And it wasn't just players who quit. Many coaching staffs quit on Sunday's games, too. Norv Turner, job in jeopardy, nevertheless looked bored on the sideline as his charges were embarrassed at home. Chan Gailey has acted all season as though he was fired last season. John Harbaugh was more concerned with shifting blame than fixing his team. Jim Schwartz and his staff had the Lions utterly unprepared for a cellar-dwelling opponent.

The NFL is a year-round enterprise that, for 20 of 32 teams, builds up to only 16 games. Every quarter ought to matter. Thousands of hours of offseason preparation, then teams simply quit when the playoffs become out of reach. Even if there is no chance of the postseason, you should play hard and coach hard. Even if it looks like the guy who intercepted the pass has a clear path down the field, you should chase him -- he might stumble. Prorating the salary cap, players and coaches earned about $75 million this week for quitting on games. How about refunds to ticket buyers?

In other football news, TMQ maintains that sports stars who hold records should be honest about hoping their records stand. Thus it was refreshing to hear that Eric Dickerson does not want Adrian Peterson to break the single-season rushing record. Dickerson says he wishes Peterson well, just hopes he pulls up shy of the mark. This is being honest. It's great to hold a record. Why should any athlete root to be bested?

Stats of the Week No. 1: On the season, Adrian Peterson is averaging 6.3 yards per rush; Vikings quarterback Christian Ponder is averaging 5.9 yards per pass.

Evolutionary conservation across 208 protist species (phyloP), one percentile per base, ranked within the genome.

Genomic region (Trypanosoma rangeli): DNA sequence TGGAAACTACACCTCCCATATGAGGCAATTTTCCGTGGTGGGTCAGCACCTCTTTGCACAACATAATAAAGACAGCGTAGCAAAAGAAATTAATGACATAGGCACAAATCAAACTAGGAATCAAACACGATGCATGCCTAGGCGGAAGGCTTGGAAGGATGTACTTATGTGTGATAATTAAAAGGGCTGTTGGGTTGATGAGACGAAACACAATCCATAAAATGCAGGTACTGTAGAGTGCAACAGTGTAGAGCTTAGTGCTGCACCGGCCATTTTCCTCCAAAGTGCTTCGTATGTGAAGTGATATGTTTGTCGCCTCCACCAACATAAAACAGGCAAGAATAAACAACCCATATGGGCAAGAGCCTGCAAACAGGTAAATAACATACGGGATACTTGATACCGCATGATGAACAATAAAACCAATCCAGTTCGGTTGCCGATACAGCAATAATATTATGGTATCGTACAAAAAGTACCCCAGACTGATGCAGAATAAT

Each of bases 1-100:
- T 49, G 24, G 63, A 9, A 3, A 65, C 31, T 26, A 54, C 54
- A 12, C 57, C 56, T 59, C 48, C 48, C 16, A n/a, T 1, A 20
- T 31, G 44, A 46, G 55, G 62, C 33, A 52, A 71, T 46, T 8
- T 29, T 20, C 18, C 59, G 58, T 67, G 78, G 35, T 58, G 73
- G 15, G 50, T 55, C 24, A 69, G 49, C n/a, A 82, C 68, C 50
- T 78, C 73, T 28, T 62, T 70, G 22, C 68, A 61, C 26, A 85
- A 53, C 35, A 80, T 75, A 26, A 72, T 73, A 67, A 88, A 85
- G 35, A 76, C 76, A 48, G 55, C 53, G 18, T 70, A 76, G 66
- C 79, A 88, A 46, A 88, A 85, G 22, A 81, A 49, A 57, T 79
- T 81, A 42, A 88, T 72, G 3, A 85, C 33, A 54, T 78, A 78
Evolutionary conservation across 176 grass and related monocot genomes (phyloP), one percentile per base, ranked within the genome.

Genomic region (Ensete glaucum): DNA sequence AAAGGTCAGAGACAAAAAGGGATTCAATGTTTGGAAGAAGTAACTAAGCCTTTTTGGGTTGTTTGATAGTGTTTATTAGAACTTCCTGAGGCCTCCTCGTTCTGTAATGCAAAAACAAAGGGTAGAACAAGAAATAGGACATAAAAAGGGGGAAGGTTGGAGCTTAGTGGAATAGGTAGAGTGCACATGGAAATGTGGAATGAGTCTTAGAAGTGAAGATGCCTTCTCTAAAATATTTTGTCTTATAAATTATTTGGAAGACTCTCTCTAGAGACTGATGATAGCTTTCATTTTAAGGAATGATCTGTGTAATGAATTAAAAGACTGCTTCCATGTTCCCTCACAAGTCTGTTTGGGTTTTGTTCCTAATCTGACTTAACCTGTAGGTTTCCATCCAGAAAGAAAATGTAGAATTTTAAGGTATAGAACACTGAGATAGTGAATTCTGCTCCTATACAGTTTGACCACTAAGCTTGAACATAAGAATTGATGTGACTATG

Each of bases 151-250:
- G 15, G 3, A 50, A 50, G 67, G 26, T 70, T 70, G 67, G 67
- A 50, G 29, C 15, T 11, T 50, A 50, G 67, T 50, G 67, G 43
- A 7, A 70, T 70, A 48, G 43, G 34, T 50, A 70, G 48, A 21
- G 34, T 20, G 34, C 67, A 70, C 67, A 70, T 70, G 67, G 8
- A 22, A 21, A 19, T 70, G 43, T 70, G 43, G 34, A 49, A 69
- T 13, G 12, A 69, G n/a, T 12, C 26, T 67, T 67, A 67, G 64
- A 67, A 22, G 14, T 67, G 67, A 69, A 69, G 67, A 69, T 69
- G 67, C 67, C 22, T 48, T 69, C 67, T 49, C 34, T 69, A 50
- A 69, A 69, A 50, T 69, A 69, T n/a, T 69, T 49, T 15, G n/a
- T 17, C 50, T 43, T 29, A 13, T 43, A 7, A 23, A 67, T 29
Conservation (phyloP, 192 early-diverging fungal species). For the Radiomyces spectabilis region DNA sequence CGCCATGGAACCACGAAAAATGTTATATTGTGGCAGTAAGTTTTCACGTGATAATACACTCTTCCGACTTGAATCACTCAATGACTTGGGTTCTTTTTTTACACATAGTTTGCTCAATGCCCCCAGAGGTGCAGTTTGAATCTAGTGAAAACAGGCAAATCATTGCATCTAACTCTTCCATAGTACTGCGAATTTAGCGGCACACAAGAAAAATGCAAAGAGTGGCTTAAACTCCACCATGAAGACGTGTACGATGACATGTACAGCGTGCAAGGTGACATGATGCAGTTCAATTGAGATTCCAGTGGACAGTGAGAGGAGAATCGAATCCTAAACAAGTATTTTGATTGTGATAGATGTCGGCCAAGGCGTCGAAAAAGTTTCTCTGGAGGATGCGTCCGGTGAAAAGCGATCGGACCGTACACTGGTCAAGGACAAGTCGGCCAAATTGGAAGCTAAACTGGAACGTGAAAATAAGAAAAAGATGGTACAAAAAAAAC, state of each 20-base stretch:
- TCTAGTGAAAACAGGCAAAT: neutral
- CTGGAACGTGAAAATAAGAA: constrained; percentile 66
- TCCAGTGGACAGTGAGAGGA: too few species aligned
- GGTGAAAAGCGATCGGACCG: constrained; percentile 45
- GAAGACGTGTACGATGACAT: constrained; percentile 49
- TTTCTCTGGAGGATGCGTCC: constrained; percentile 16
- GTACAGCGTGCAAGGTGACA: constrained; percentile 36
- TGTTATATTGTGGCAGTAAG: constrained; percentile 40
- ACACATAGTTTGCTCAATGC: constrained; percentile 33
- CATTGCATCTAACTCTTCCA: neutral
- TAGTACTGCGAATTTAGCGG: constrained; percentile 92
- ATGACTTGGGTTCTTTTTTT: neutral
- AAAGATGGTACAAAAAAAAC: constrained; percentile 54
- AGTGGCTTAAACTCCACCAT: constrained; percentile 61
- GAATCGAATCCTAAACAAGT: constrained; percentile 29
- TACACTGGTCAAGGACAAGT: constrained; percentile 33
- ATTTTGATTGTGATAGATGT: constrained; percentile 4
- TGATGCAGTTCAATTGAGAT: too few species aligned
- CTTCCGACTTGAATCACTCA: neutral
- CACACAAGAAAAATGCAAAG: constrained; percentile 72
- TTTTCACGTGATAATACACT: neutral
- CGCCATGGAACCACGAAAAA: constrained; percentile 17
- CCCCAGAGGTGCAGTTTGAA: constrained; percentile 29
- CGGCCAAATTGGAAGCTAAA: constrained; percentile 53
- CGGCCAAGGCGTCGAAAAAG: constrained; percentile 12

Stats of the Week No. 2: Seattle has won its past two games by a combined score of 108-17.

Stats of the Week No. 3: In 2011, Chicago opened 7-3, then went 1-5. In 2012, Chicago opened 7-1 and since has gone 1-5.

Stats of the Week No. 4: A week after winning by 25 points, the Giants lost by 34 points. A week after losing by 58 points, Arizona won by 24 points.

Stats of the Week No. 5: St. Louis is 4-0-1 in its division and 2-7 against all other teams.

Stats of the Week No. 6: New Orleans allowed 386 yards of offense, yet won by 41 points.

Stats of the Week No. 7: Second-half possession results for the Eagles against Cincinnati: punt, interception, fumble, fumble, punt, punt.

Stats of the Week No. 8: On Sunday, the Bills play at Miami; Buffalo is on a 2-for-35 third-down conversion streak versus the Dolphins.

Stats of the Week No. 9: The New England offense had four giveaways against San Francisco and has nine in all other games combined.

Stats of the Week No. 10: Baltimore lost for the third consecutive week -- and made the playoffs.

Sweet Defensive Plays of the Week: The score tied with 1:34 remaining in regulation, the visiting Steelers had first-and-10 on their 46, holding three timeouts, and seemed ideally positioned to drive to a winning field goal. Dallas showed an unusual blitz alignment and got a sack. The Steelers used a timeout. Dallas ran twists on both sides of its line and got another sack. The possession ended with a punt, and the home team went on to win in overtime. Rob Ryan often calls too many crazy fronts. But calling just a few, and saving them for a big moment in the game, can be effective.

Sour Play of the Week: Denver leading 10-0 at Baltimore, the Ravens completed a pass to the Broncos' 4-yard line with 44 seconds remaining in the first half....